Abandoning an 'Unethical' System of Legal Ethics

51 Pages Posted: 9 Nov 2011 Last revised: 13 Dec 2011

See all articles by David Barnhizer

David Barnhizer

Cleveland-Marshall College of Law, Cleveland State University

Date Written: December 12, 2011


It is time to abandon the pretense of “legal ethics” as an independent lawyer-run system and to design a civil liability system in which lawyers can be held accountable to wronged clients at reasonable costs, ready access and fair modes of proof. To the extent the system of ethics actually caused lawyers to act “ethically” (and that is a major and largely unsupportable supposition) the competitive dynamics of the legal profession coupled with the significant decline in values, honesty and accountability in American society have rendered even that historically suspect system illegitimate. This does not mean that there are no ethical and fully professional lawyers because of course there are many. But it does mean that the confluence of an array of powerful economic and cultural forces combine to create a situation in which there is a high probability of many clients being ill-served by the lawyers in whom they have placed their trust.

With that in mind, this analysis focuses on the duty of lawyers to perform beyond the level of minimal competence on behalf of their clients and seeks to show through an illustrative series of examples how relatively poorly lawyers act on their clients’ behalf. It develops the argument through those examples that demonstrate how too many lawyers behave in ways that advance their own interests to the detriment of their clients. It then offers suggestions about how a regulatory system could work to shape improved lawyer behavior through accountability measures enacted to protect clients. Some background analysis is offered to focus on the economic dynamics of the world of modern law practice because to a substantial extent the failures are attributable to economic and demographic factors that have arisen over the past several decades and increasingly undermined the already tenuous ability of lawyers to behave in a principled and effective manner on behalf of their clients.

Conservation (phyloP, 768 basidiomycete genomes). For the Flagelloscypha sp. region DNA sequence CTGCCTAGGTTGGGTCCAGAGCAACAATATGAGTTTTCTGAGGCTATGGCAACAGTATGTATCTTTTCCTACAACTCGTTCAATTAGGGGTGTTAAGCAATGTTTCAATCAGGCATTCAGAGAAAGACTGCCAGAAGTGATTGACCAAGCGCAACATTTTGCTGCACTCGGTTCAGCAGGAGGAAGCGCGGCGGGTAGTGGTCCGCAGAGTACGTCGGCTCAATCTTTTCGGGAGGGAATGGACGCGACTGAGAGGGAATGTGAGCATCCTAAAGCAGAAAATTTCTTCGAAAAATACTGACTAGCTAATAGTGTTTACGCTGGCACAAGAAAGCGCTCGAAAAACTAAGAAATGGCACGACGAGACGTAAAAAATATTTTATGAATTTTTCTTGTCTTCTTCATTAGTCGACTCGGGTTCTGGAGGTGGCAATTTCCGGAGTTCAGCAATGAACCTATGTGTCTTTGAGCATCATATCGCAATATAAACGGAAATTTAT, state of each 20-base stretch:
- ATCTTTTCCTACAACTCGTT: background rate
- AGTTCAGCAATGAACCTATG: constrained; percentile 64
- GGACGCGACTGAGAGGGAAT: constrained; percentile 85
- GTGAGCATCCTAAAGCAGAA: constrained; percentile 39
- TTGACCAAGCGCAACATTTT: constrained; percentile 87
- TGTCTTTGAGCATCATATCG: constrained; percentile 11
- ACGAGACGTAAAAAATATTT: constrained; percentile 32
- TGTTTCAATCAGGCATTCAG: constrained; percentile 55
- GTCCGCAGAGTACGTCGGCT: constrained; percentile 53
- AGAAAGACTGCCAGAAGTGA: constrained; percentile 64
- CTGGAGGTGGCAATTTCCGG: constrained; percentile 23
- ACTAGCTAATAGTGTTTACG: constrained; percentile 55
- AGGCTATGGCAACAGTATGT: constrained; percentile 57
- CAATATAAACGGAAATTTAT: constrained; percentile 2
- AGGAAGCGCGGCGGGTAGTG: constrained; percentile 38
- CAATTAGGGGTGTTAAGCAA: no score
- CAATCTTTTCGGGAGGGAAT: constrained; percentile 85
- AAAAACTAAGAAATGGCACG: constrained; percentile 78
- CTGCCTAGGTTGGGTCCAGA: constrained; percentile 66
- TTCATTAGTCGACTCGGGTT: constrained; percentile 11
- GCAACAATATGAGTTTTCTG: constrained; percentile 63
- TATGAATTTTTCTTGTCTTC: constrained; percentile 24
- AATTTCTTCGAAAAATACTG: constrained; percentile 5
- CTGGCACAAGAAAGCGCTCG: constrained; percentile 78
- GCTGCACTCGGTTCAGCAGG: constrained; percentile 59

Keywords: Legal ethics, abandoning legal ethics, regulation of lawyers, economics of law practice, lawyer accountability, clients as commodities, access to legal services, costs of lawyers, betrayed clients, negligent lawyers, bankrupt system of legal ethics, common examples of ethical violations

Suggested Citation

Barnhizer, David R., Abandoning an 'Unethical' System of Legal Ethics (December 12, 2011). Michigan State Law Review, Vol. 1, 2012, Cleveland-Marshall Legal Studies Paper No. 11-232, Available at SSRN: https://ssrn.com/abstract=1950334

David R. Barnhizer (Contact Author)

Cleveland-Marshall College of Law, Cleveland State University ( email )

1801 Euclid Avenue
Cleveland, OH 44115
United States
216-687-2315 (Phone)

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